Presidential candidates Barack Obama and Ron Paul presented their respective Arizona campaign teams Friday, underscoring that the state will be in play during the 2008 election.
Political strategists in both major parties said the state could tilt either Republican or Democratic on Election Day next year, so candidates for both parties are willing to spend time, money and effort here.
Obama is a Democratic U.S. senator from Illinois. Paul is a Republican U.S. representative from Texas.
Arizona is one of 20 states that have scheduled presidential primary elections on Feb. 5. The Mega Tuesday elections are likely to establish clear frontrunners in each party — or, theoretically, could even effectively determine the nominees altogether.
Both Obama and Paul have plenty of ground to make up in Arizona.
Obama trailed Hillary Clinton among Democratic voters in a presidential preference poll of Arizona Democrats in September, while Paul didn’t even register among Republican voters. The survey was conducted by Arizona State University.
Obama campaign manager David Plouffe told reporters during a conference call Friday that Arizona will be a key state in the election for his candidate.
“Arizona, obviously, is going to be a very important Feb. 5 state. It’s a very important general election state. We plan to mount a vigorous and successful campaign in Arizona,” Plouffe said.
The campaign opened offices in both Phoenix and Tucson this week; and Obama will make his first visit to Arizona as a presidential candidate next week.
He’ll appear at a rally at Hayden Lawn, on ASU’s Tempe campus at 10 a.m. Friday; and he’ll headline a fund-raiser luncheon at the Wyndham Phoenix hotel, at 50 E. Adams St., in Phoenix, at 12:30 p.m. Friday.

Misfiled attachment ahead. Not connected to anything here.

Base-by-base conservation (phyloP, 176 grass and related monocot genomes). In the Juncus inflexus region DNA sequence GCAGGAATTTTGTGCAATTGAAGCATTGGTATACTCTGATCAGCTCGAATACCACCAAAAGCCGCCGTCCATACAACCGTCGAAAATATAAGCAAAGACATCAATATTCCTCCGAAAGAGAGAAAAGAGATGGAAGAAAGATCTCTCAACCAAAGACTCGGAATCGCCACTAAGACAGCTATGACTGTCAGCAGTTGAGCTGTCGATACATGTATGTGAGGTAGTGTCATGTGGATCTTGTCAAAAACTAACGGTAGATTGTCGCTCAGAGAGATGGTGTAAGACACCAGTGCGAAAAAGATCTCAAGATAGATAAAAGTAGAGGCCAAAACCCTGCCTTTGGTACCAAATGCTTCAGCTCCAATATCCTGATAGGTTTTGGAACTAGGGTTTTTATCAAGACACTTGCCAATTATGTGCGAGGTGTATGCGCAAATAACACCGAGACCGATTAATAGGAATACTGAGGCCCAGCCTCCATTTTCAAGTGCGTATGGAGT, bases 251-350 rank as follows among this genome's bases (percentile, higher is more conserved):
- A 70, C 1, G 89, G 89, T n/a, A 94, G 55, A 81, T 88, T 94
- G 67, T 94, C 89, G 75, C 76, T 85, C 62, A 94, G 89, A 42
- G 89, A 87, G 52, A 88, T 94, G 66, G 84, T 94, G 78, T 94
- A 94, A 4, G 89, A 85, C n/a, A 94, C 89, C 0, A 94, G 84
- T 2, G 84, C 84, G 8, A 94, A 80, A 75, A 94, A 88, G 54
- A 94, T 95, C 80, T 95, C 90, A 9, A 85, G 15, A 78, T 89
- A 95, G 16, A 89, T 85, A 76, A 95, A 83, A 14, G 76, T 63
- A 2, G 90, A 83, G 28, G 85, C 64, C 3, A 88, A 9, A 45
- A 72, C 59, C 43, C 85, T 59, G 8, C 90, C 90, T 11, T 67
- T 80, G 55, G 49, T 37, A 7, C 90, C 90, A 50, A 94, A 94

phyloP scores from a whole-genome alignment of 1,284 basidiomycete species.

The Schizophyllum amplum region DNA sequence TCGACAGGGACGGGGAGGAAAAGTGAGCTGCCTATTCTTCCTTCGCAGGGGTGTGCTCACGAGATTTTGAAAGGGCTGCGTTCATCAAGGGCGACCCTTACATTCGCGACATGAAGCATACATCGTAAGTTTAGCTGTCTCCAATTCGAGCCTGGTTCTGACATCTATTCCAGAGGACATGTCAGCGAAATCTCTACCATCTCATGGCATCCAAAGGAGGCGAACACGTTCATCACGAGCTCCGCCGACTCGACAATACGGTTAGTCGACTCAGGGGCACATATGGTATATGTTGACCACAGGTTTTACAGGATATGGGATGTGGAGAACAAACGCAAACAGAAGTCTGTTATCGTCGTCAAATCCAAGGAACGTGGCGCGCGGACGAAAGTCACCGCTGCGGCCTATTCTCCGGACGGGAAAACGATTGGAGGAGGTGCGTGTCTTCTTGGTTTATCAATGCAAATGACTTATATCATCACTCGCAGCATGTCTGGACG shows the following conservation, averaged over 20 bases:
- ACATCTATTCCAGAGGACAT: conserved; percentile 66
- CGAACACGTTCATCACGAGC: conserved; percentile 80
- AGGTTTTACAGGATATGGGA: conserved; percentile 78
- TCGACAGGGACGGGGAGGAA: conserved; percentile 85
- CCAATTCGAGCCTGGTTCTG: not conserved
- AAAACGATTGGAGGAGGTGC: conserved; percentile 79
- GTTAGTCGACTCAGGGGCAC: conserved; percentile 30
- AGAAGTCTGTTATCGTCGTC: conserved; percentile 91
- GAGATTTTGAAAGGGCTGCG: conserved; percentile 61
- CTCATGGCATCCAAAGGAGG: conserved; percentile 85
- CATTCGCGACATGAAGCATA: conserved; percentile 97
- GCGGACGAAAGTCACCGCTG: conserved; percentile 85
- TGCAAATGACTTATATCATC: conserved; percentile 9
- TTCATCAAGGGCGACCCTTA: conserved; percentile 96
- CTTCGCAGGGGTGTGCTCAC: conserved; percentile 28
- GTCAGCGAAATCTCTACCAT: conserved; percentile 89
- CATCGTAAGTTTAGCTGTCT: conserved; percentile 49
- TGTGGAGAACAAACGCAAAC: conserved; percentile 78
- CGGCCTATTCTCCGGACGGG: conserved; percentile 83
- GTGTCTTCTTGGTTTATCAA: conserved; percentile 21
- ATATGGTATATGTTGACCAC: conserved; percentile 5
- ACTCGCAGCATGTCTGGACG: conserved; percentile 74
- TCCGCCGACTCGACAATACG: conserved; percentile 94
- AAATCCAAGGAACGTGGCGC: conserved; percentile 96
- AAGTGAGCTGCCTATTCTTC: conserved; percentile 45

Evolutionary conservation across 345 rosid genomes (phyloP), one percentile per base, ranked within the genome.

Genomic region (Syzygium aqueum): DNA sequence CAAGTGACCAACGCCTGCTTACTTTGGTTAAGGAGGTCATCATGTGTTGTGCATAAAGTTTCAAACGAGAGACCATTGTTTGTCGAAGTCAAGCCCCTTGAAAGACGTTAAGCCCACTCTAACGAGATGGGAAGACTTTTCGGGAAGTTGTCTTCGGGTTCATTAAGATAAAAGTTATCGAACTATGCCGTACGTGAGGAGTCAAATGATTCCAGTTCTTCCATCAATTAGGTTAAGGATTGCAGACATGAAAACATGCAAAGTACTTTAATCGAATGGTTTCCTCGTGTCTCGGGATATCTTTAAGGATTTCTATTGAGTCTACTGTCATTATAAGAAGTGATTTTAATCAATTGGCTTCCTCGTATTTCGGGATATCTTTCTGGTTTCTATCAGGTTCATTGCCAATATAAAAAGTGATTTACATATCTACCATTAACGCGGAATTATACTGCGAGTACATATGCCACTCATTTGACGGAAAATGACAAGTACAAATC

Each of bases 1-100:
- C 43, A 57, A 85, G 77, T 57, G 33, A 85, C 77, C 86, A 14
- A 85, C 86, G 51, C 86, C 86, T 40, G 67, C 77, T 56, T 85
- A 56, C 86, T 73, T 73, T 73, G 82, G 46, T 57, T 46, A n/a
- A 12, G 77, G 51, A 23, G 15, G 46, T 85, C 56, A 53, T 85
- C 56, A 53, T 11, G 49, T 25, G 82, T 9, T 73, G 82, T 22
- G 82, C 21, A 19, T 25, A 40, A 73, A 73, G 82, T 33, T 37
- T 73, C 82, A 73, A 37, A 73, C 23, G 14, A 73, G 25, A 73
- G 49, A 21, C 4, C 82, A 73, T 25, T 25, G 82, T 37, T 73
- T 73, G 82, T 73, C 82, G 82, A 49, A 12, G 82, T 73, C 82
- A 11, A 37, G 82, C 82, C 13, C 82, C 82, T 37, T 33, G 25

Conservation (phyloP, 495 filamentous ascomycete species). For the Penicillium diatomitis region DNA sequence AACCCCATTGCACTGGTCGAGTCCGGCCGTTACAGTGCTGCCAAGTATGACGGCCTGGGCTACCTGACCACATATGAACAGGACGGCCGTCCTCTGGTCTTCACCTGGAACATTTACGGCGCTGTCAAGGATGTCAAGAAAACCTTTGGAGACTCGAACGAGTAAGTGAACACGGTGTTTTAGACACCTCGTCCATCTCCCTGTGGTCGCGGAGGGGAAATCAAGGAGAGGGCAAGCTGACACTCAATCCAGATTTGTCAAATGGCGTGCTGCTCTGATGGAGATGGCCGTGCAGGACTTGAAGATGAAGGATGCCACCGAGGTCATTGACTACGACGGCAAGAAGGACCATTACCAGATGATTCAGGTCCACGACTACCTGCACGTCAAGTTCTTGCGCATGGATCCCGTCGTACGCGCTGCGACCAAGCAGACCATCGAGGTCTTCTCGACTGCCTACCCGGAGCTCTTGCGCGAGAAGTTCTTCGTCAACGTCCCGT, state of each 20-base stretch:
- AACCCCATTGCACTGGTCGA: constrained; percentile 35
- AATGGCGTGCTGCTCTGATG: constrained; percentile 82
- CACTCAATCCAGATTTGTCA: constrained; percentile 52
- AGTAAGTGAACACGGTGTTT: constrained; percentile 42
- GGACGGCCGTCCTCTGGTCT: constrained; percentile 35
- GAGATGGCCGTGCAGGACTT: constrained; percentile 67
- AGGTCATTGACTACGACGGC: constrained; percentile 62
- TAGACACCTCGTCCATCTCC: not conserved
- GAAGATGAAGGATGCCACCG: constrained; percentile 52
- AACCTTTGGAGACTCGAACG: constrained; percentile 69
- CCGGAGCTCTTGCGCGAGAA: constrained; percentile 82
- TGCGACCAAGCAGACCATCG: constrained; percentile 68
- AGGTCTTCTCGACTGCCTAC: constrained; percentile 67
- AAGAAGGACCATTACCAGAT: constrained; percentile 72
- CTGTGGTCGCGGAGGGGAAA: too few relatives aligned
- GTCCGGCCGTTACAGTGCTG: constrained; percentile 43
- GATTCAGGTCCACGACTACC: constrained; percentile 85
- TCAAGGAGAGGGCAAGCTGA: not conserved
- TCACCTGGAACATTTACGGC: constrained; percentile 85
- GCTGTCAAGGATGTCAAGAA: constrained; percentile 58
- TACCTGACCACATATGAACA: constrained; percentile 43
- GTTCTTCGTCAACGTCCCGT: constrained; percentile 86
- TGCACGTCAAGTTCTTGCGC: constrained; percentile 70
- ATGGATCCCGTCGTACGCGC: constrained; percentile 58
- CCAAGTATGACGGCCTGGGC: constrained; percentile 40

Plouffe also outlined Obama’s new state staff.
The national campaign’s Western political director Raul Alvillar will take the helm as state director; and the national campaign’s deputy youth vote director Mary Hodge will transition into a new role as Arizona field director.
Furthermore, former Arizona Democratic Party political director Toni Morales will serve as the Obama campaign’s state political director.
The rally will be the first big campaign event by a Democrat in Arizona that isn’t a fund-raiser, Plouffe said.
“A lot of those people will sign up and pledge support for our campaign. That’s how you build a campaign organization. We’re not going to dash into the state and collect some money and dash out. We’re going to make sure that as many people as want to be exposed to Barack Obama and his message have the opportunity to do that,” Plouffe said.
Meanwhile, Paul campaign manager Kent Snyder announced that Goldwater Institute co-founder Roy Miller and state Sen. Karen Johnson, a Republican from Mesa, will serve as state campaign co-chairmen.
With their addition, Paul’s campaign is poised to make a strong impact in the state, Snyder wrote in a statement.
“With their impressive backgrounds and experiences, they will be instrumental in spreading Dr. Paul’s message of freedom, prosperity and peace,” he said.
The Paul campaign did not announce a state office, nor any Arizona appearances by the candidate.
The Obama campaign’s offices are at 22 E. Mitchell Drive, Suite 100, in Phoenix; and 4500 E. Speedway Blvd., in Tucson.
The requested contribution for the Obama fund-raiser is $500 a person. VIP tickets are $2,300 each. Information is available at firstname.lastname@example.org and (310) 277-2008.